Many of the Ba’alei Mussar ask a famous question in this week’s parsha. The psukim say that when the Brothers came and told Ya’akov that the son he mourned for so intensely was still alive, Ya’akov initially didn’t believe them. On a basic level, it’s quite difficult to understand. What did Ya’akov think? That the Brothers were playing a joke on their old man? This was the news that Ya’akov Avinu was waiting to hear for years and years! How could he think that the Brothers were lying to him?
Rav Elya Lopian (amongst others) answers that in reality, Ya’akov Avinu knew that Yosef was alive. He knew that the shvatim would never lie about such a sensitive issue. But there are two different types of living. There’s physically breathing, and having a sense of chiyus, which means really living; connected to the reason behind why one was created. When the brothers told Ya’akov that Yosef had just spent the past 22 years in Mitzrayim, Ya’akov Avinu was bothered. “You tell me he’s alive; but you really expect me to believe he’s still living?” Ya’akov believed that Yosef was physically breathing, but that he was still alive? For that, Ya’akov Avinu thought it was impossible. He thought that it was virtually impossible for someone to exist amongst the tumah of Mitzryaim and still be considered alive. It was only when he saw the agalos, the allusion to the last sugya which Yosef had learned with his father, did Ya’akov truly believe that Yosef was still the same tzadik who left eretz Yisrael.
We see from here a very important nekudeh which is relevant to existing with a sense of kedusha even in the most tumah-dik environment. Someone asked me today, why did Yosef need to send agalos to allude to Ya’akov the last sugya they had learned? Why not just send Ya’akov a message saying “eglah arufah” or something of the like? Why did this message need to be sent through an actual physical agalos?
I told him that there are two different ways of learning Torah. There’s a type of learning where the ideas learned exist as mere ideas and nothing more. However, there’s another type of learning, one in which the ideas become a part of the person; that is, the Torah he learns becomes his reality. This is alluded to when chazal tell us “Ein ben chorin eleh mi she’oseik b’Torah”, “there is no free person besides for one who toils in Torah”. Chazal learn this out of a pasuk which says that the words of Torah should be “Charus al luach libo”, “engraved into the walls of his heart”. Chazal say, “don’t read charus, rather cheirus, freedom”. The Sfas Emes says that when chazal make drashas like this, there’s always a connection between what we’re learning and where we’re learning it out from. With this in mind, the meforshim say that only when a person makes Torah charus does he merit cheirus. What’s the big mailah of having something engraved as opposed to just writing? The answer is best understood through a parable. When a person writes something on a rock, the rock and the ink exist as two separate entities. The ink just happens to be on the rock. However, if a person would engrave a message into the rock, the rock itself would speak the message. This is what it means to make Torah charus. To engrave it into our hearts, so that the Torah doesn’t exist as something which is separate from us, rather as a part of us, so that our hearts themselves speak the message of Torah.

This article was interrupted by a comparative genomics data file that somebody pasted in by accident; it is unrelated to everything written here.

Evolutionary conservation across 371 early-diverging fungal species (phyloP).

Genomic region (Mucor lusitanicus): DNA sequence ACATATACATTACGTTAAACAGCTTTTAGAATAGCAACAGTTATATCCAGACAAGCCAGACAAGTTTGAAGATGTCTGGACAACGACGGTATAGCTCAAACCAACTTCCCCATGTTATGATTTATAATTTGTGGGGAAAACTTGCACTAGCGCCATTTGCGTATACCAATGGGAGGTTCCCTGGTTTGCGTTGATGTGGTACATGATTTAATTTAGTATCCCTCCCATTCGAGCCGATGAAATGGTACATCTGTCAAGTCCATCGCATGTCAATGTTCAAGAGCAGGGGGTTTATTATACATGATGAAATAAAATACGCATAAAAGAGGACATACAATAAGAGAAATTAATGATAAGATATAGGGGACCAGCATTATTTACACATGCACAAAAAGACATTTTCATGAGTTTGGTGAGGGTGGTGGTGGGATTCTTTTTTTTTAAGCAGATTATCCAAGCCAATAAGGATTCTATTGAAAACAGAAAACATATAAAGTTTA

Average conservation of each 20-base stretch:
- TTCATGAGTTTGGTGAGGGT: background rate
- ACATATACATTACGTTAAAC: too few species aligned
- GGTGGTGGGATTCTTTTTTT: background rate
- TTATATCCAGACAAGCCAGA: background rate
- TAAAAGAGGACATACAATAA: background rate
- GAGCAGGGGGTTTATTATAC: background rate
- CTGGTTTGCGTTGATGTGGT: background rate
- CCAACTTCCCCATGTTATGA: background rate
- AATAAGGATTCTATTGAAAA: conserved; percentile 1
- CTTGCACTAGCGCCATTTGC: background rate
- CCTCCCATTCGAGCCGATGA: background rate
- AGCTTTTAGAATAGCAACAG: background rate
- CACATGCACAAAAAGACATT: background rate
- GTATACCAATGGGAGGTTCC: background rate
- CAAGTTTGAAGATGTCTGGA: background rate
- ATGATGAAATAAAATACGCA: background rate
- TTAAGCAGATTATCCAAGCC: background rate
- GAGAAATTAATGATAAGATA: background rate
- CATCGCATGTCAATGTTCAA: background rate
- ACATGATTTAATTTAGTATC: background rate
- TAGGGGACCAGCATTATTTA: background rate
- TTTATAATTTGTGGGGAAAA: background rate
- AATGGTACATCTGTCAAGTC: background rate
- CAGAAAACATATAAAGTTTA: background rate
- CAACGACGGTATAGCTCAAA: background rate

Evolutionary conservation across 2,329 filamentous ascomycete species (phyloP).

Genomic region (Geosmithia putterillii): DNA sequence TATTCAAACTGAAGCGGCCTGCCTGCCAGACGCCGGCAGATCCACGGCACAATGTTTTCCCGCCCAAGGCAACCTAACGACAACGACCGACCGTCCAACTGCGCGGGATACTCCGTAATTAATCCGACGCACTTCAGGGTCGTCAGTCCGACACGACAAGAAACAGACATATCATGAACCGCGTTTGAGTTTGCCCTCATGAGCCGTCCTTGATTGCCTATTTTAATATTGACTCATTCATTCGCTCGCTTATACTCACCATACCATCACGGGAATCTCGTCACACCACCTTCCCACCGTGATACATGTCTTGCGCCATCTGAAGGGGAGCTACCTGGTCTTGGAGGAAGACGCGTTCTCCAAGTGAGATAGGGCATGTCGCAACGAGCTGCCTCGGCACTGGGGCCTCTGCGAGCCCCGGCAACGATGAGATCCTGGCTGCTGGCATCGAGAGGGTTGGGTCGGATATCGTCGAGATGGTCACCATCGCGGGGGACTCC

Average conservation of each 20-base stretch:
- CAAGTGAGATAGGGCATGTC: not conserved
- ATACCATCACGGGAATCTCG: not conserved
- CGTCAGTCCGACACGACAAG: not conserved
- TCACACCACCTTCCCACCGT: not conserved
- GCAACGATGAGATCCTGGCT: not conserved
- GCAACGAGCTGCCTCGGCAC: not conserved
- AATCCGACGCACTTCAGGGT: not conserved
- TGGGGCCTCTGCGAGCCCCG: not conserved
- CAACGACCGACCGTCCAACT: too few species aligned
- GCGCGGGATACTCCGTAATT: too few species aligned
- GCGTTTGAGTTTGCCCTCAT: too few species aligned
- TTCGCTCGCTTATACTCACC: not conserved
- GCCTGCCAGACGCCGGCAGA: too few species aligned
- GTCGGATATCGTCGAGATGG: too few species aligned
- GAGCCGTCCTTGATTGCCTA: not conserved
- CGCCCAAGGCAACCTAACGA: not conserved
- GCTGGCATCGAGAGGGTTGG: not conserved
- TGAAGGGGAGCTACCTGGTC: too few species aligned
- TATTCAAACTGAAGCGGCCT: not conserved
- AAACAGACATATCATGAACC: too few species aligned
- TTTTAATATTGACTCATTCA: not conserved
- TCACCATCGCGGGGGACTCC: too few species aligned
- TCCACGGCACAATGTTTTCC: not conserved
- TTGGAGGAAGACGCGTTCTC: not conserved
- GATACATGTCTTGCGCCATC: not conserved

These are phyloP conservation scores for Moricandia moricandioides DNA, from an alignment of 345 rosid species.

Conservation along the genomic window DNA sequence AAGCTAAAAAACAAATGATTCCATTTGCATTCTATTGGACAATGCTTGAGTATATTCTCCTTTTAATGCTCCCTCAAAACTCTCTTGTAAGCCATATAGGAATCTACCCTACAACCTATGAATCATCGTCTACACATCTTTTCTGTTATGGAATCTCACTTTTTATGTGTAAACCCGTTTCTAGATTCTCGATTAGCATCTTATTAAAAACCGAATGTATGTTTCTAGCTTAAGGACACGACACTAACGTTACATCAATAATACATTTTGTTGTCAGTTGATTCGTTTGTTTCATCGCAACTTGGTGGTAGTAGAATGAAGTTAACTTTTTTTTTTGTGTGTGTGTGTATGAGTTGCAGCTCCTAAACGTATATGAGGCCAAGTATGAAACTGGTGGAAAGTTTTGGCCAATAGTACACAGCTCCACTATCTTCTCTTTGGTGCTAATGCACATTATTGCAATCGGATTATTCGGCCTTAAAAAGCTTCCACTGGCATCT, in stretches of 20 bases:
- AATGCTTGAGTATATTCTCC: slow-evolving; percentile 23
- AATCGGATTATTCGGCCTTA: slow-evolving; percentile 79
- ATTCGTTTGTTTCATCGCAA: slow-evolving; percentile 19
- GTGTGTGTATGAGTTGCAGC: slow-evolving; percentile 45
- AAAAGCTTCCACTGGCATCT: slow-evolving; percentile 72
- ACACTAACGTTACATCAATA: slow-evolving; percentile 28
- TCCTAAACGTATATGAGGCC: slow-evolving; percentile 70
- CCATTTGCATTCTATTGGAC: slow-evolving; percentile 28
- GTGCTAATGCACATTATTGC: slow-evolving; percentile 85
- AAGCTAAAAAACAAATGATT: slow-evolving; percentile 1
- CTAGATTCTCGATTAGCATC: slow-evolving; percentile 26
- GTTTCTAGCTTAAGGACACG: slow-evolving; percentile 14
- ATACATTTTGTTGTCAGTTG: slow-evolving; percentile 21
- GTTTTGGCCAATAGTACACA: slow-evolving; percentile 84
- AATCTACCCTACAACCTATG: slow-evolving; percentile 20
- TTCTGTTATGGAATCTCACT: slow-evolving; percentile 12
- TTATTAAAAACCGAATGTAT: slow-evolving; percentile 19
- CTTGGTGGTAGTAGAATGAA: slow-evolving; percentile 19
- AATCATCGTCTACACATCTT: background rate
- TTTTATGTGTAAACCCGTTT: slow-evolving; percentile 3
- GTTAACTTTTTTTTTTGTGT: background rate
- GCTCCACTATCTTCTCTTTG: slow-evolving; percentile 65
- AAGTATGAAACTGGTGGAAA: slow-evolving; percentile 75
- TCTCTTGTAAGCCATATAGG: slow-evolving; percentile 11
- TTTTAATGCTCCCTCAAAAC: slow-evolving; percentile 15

This is why Yosef had to send actual agalos. Because just sending a hand-written message wouldn’t have been enough to convince Ya’akov that he was still alive. It wouldn’t have told Ya’akov that Yosef was still connected to his higher existence. Yosef had to send actual physical agalos- to hint that the Torah he had learned with his father wasn’t merely ideas; it was his reality. It was a part of him. Only when Ya’akov knew that Torah was his reality was he convinced that Yosef was still truly alive.
When I was learning in Yeshiva in America, I was able to have a chavrusa a few times a week at nights for a mussar seder. This certain bochur had just left full time yeshiva to put more of an emphasis on his college work. I remember, he came in once looking very down and somewhat depressed. He told me that even though he felt that he had spent much time working on himself, his secular college environment was having a negative effect on his Ruchniyus. I told him this nekudah that we learn from Yosef. We live in a time where there’s a tornado raging outside. Everyone agrees that the tumah of the outside world is oft times unbearable! So how do we deal with it? It’s not practical to say you’ll lock yourself in a room to protect yourself. So how do the Jews deal with it? When the entire world tells us to reform our ideals and goals to be consistent with a vastly immoral society, how do we remain stagnant? The answer is that we make Torah our metzius. We make it our reality. We get in touch with that deep point of light hidden within each one of us which makes us unique.
This yesod is a deep, powerful and practical lesson for life. We see from Yosef haTzadik a lesson for how to survive amongst an environment of even the worst types of tumah. In the first perek of tehillim, David Hamelech tells us that we should be like a tree with deep roots next to a river. The mishna in avos says that a tree with deep roots can never get uprooted, no matter how strong the wind is. This is one explanation to what our roots are. They’re our definition, our essence- the Torah. When we get in touch with that and make it our reality, we strengthen our core. And when we strengthen our core, even the greatest wind won’t be able to uproot us.